* Net "trade deficit", from a global perspective, declined from $3.59 B to $1.69 B between 2004 and 2008 - a difference of nearly $1.9 B
In other words, over the span of four years, beef exports outpaced imports by a difference of nearly 475-million-to-one. Meanwhile, the pace quickened further yet in 2009. Available data is only available through November; however, 2009 is on pace to post a "trade deficit" of $1.1 B - a decline of $800 million versus the previous year.
What's the point? Selective snapshots avoid the larger story and miss the true intent of international trade. Daniel Griswold (Mad About Trade, c. 2009) reminds us that trade occurs on the behalf of consumers:
"When we import more of a certain category of good than we export, say shoes or shirts, by definition we are buying and consuming more of that type of good than we produce. More Americans have more money at stake as consumers of the good than as producers. So when a tariff raises the domestic price of an item, we have more to lose collectively as consumers than we have to gain as producers."
Import competition provides lower prices and more variety. Those attributes create cost savings for all families - and the largest benefactor being low-income households.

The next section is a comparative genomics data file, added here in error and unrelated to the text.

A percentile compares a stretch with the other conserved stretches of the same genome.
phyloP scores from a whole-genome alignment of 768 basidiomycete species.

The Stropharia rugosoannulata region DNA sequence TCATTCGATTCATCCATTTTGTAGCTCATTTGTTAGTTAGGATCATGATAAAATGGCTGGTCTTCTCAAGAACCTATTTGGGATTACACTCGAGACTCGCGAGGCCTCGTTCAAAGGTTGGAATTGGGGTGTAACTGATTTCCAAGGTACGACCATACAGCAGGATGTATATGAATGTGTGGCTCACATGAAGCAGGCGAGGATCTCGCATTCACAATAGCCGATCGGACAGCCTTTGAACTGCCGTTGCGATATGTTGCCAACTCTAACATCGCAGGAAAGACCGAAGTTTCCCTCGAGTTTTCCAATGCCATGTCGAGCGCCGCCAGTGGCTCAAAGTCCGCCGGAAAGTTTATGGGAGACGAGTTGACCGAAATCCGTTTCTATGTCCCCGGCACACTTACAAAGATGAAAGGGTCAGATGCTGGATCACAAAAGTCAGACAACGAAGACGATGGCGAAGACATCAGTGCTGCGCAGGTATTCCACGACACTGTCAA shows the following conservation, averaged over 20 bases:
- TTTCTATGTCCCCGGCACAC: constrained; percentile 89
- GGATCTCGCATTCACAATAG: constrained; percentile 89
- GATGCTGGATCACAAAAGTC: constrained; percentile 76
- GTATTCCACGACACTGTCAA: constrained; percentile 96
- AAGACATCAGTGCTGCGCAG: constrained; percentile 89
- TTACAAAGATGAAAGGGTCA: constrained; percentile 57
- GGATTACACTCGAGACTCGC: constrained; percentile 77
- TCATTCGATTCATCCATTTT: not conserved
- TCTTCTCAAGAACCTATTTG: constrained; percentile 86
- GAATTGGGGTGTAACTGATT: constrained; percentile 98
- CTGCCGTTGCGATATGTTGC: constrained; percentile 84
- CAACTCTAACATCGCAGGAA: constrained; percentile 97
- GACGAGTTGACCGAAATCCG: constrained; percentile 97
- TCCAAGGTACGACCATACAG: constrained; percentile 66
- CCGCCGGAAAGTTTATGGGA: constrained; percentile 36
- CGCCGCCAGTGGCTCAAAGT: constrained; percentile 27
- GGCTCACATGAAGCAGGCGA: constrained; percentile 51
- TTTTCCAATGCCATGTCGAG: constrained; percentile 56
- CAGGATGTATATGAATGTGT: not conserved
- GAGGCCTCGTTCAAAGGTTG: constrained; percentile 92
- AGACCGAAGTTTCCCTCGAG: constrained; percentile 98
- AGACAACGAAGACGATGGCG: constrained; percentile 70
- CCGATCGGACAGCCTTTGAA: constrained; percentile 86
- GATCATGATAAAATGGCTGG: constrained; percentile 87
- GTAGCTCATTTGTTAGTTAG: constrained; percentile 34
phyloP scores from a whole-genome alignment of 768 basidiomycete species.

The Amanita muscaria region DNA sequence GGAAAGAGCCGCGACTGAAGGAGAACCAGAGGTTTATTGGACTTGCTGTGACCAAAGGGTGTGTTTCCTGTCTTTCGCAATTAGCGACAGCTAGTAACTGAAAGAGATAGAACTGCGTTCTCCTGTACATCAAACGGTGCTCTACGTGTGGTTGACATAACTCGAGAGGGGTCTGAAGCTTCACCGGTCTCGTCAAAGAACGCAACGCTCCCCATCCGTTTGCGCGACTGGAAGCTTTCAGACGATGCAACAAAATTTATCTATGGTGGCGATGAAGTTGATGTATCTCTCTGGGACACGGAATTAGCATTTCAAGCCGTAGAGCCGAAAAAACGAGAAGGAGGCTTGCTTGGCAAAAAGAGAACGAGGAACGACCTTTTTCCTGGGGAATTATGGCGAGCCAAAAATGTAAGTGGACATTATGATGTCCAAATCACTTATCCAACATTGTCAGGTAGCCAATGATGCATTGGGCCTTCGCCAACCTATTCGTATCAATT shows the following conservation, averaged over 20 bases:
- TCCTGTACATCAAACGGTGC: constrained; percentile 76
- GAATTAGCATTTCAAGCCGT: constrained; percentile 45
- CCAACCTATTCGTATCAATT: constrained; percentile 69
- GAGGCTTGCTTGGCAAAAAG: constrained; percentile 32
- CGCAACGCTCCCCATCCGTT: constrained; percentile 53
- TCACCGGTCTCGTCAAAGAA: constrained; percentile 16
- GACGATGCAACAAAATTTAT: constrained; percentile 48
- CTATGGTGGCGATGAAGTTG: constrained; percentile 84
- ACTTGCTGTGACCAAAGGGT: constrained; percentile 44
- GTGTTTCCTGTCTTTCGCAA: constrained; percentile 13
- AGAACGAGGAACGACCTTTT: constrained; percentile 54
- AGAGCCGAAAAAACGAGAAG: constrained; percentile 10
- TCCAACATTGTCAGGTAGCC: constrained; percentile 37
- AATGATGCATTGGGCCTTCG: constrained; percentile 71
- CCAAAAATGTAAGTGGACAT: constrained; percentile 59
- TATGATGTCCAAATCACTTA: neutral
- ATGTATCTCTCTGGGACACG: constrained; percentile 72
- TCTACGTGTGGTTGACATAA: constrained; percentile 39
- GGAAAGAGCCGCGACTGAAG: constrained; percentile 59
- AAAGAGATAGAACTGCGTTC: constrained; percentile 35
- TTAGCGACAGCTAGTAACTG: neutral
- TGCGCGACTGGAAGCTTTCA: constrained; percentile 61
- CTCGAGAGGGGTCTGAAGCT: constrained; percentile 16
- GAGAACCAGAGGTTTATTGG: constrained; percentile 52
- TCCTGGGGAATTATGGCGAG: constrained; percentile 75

Broader principles about economic growth are also overlooked. Marc Chandler (Making Sense of the Dollar, c. 2009) points out that sole focus on balance of payments (i.e. trade deficit) fails to reflect value-added activities and derived profits:
Although Apple Computer makes a hefty profit selling iPods, each one sold increases the U.S. trade deficit by $150. Yet the iPod sells for about twice its cost of goods, which means that $150 accrues in profit to an American company for each iPod sold. That doesn't get factored into [nor is reflected by] the trade deficit. Who would argue that America would be a more competitive nation if Apple had never developed the iPod?
The same principle applies here; focusing strictly on the deficit overlooks added value and benefits derived for U.S. businesses at all levels of the value chain including producers, processors, purveyors, distributors, retailers and restaurants - that results in economic growth and job creation.